Multiple Precision in JavaScript: Fast Division II

Barrett Division

The Barrett division uses Barrett’s correction algorithm (Barrett reduction) meant for polynomial division, which are in this case the big-integers. It does work for fractions of the form N \leq 2D only so it needs some precomputations for other fractions.

It basically works by computing a low-precision reciprocal of the denominator and using slices of it with slices of the numerator to build the result.

Bigint.prototype.barrettDivision = function(bint) {
  var m = this.highBit() + 1;
  var n = bint.highBit() + 1;
  var mu, largemu, start, q, r, mask, digit, c;
  if (m < n) {
    return [new Bigint(0), this.copy()];
  } else if (m <= 2 * n) {
    mu = bint.inverse(m - n);
    return this.barretDivisionCorrection(bint, mu);
  } else {
    // do school-division with big-digits of a size chosen such that
    // the condition N<=2*D holds.

    // Overall mu, gets splitted later
    largemu = bint.inverse(n);
    // choose the startpoint as an integer multiple of n
    start = Math.floor(m / n) * n;
    q = new Bigint(0);
    // first part of the new numerator
    r = this.rShift(start);
    // mask of size n
    mask = new Bigint(1);
    mask.lShiftInplace(n);
    mask.decr();
    while (start > 0) {
      start -= n;
      // Snip a large digit from the LSB side of the original numerator
      digit = this.rShift(start).and(mask);
      // make room for it in the new numerator
      r.lShiftInplace(n);
      // put the digit there
      r = r.add(digit);
      // get the right amount of mu (still under the condition N<=2*D)
      mu = largemu.rShiftRounded(2 * n - (r.highBit() + 1));
      // correct the result
      c = r.barretDivisionCorrection(bint, mu);
      // make room for the quotient-part
      q.lShiftInplace(n);
      // put it there
      q = q.add(c[0]);
      // the remainder is the new numerator
      r = c[1];
    }
    return [q, r];
  }
};

The reciprocal gets calculated with some rounds of Newton-Raphson root-finding with the precision of the denominator. This already gives a hint that this algorthm works best for fractions of the form N \leq kD with k \ggg 2 and a sufficiently large denominator.
Some tests resulted in a breakeven to the Burnikel-Ziegler algorithm described earlier at N = 10 D with a bit length of about 50k for the denominator but not only might your mileage vary but it is also different with different relations and sizes.

var BARRETT_NEWTON_CUTOFF = 100
Bigint.prototype.inverse = function(n) {
    var m = this.highBit() + 1;
    var giantsteps;
    var steps, gs, gs0, i;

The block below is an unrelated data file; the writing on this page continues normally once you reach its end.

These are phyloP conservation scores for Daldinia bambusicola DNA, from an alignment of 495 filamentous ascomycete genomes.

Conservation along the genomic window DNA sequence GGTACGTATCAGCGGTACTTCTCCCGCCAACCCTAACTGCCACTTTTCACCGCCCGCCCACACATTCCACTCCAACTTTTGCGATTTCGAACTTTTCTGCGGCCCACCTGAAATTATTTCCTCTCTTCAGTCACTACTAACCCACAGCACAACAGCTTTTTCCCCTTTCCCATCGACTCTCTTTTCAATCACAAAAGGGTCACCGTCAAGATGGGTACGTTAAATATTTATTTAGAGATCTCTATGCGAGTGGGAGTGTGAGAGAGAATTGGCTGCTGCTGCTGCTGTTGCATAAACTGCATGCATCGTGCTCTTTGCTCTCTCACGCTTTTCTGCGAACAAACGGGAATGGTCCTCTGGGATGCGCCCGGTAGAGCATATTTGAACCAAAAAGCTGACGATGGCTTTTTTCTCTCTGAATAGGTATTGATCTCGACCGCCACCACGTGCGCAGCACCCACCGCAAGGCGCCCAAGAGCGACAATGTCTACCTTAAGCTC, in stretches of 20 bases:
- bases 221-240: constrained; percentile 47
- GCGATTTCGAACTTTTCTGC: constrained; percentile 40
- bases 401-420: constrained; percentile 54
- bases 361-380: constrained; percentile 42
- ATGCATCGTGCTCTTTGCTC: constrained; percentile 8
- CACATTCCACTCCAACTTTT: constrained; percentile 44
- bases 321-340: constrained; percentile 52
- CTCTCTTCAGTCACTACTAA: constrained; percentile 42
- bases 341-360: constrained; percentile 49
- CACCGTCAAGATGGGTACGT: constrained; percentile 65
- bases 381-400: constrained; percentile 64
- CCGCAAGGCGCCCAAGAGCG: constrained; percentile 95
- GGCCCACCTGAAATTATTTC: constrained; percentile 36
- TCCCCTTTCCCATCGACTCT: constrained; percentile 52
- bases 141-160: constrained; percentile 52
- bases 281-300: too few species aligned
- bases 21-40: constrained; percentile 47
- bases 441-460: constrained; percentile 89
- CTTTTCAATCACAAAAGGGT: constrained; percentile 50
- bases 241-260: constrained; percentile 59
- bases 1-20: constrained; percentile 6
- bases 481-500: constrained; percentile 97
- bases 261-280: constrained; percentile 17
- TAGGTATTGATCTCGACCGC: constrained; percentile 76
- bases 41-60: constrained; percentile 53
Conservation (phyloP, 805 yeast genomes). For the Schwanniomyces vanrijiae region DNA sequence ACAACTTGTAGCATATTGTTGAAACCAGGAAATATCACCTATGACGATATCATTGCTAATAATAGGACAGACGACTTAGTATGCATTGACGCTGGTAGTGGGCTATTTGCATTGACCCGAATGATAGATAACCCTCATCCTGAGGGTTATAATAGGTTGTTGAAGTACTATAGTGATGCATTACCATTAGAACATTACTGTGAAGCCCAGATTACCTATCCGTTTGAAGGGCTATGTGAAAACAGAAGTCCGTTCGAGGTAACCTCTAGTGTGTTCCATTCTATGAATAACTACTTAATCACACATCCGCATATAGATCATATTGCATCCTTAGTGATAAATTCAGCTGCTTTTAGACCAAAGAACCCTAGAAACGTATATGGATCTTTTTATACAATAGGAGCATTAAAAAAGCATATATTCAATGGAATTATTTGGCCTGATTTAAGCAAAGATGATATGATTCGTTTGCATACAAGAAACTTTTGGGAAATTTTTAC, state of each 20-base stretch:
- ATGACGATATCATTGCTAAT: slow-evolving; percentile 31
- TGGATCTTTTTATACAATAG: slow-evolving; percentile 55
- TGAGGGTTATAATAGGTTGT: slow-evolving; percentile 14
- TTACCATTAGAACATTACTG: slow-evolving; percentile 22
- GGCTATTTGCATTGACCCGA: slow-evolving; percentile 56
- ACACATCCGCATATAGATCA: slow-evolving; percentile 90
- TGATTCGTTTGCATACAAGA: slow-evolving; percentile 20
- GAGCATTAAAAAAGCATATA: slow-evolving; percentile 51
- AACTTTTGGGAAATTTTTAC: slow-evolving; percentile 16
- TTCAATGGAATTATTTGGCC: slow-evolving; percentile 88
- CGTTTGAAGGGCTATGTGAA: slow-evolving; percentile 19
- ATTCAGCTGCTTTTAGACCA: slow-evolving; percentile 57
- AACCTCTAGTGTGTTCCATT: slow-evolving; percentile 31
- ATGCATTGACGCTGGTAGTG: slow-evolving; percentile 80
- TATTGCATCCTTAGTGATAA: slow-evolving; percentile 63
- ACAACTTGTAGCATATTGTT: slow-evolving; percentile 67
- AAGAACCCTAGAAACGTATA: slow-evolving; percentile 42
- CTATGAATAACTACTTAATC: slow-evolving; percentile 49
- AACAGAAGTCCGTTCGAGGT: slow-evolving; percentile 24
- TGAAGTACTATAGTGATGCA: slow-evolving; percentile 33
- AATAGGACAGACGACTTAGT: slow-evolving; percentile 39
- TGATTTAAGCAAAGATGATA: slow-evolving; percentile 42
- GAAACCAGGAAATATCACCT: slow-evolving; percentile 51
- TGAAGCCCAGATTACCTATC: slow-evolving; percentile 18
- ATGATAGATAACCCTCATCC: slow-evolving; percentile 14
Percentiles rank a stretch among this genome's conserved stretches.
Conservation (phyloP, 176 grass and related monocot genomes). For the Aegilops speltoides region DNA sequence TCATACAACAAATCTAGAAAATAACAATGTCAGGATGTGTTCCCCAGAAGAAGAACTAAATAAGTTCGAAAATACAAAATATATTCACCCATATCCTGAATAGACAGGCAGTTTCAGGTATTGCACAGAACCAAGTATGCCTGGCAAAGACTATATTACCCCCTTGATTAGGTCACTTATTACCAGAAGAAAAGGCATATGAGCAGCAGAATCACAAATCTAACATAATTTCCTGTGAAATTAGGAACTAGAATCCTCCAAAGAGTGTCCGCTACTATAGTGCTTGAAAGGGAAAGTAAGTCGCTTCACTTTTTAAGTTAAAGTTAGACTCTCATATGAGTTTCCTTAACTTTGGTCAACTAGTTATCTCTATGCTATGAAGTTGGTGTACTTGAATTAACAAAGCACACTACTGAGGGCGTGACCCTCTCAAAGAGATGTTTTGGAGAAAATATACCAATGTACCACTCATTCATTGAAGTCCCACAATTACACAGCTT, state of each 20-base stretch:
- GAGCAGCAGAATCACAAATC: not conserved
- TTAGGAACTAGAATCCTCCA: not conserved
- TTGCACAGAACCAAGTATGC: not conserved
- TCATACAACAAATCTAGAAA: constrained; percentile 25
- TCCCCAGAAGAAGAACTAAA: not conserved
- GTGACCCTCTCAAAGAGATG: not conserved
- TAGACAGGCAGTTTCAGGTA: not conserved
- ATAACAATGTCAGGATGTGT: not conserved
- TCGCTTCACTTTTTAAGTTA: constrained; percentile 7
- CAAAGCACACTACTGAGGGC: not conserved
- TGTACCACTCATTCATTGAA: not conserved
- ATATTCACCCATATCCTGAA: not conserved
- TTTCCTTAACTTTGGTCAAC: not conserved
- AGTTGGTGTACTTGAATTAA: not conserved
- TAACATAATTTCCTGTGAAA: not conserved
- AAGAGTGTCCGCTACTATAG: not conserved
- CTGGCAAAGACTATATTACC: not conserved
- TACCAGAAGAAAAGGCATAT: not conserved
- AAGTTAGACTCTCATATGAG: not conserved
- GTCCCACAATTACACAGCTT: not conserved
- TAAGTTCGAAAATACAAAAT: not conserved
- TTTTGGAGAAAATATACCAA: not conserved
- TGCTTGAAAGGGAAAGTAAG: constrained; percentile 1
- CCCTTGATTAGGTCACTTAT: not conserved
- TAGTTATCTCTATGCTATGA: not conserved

var r, s, t, u, w, a, b;
    // truncated division
    if (n <= BARRETT_NEWTON_CUTOFF) {
        var ret = new Bigint(1);
        ret.lShiftInplace(2 * n);
        return ret.div(this.rShiftRounded(m - n));
    }
    // some rounds of Newton-Raphson
    giantsteps = computeGiantsteps(MP_DIGIT_BIT >> 1, n, 2);
    steps = giantsteps.length;
    r = new Bigint(1);
    r.lShiftInplace(2 * giantsteps[0]);
    r = r.div(this.rShiftRounded(m - giantsteps[0]));
    gs0 = giantsteps[0];
    for (i = 0; i < steps; i++) {
        gs = giantsteps[i];
        a = r.lShift(giantsteps[i] - gs0 + 1);
        b = r.sqr().mul(this.rShift(m - giantsteps[i])).rShift(2 * gs0);
        r = a.sub(b);
        gs0 = giantsteps[i];
    }
    return r;
};

The function computeGiantsteps(start, end, stepsize) is a small function to calulate the precision needed for the respective iteration rounds.

// Computes iteration steps for e.g. Newton-Raphson
// "stepsize" is the length of the steps and a multiplicator.
// For example stepsize=2 for quadratic convergences (Newton), stepsize=3
// for cubic ones (Housholder), etc.
// Yep, just like the similarily named Python function
function computeGiantsteps(start, end, stepsize) {
    var ret = [ end ],
        i = 1;
    if (arguments.length != 3) {
        return MP_VAL;
    }
    while (true) {
        if (ret[ ret.length - 1 ] <= start * stepsize) {
            break;
        }
        ret[ i++ ] = Math.floor(ret[ret.length - 1] / stepsize) + 2;
    }
    return ret.reverse();
}

The actual Barrett reduction is astonishingly small. It is just:

Bigint.prototype.barretDivisionCorrection = function(b, mu) {
    var m = this.highBit() + 1;
    var n = b.highBit() + 1;

    var digit = this.rShift(n - 1);
    var q = digit.mul(mu).rShift(m - n + 1);
    var r = this.sub(b.mul(q));

    while (r.sign < 0 || r.cmp(b) != MP_LT) {
        if (r.sign < 0) {
            r = r.add(b);
            q.decr();
        } else {
            r = r.sub(b);
            q.incr();
        }
    }
    return [q, r];
};

This works quite well if the reciprocal is not too much off but there are exceptions. Assuming that I did not make an error in the implementation teh following numbers made with the function Bigint.random() from my Bigint implementation

var C = new Bigint(0);
var D = new Bigint(0);
var N = 100;
C.random(100 * 26 * N, 123);
D.random(40 * 26 * N , 124);

it will “hang” in the loop trying to correct a ~5,300 limbs large result with a 4,000 limbs “small” denominator by way of stepwise subtraction.
Funnily, it works with

var N = 100;
C.random(99 * 26 * N, 123);
D.random(40 * 26 * N , 124);

and

var N = 100;
C.random(101 * 26 * N, 123);
D.random(40 * 26 * N , 124);

I was not able to find another example of this behaviour but if you know the reason: please let me know!

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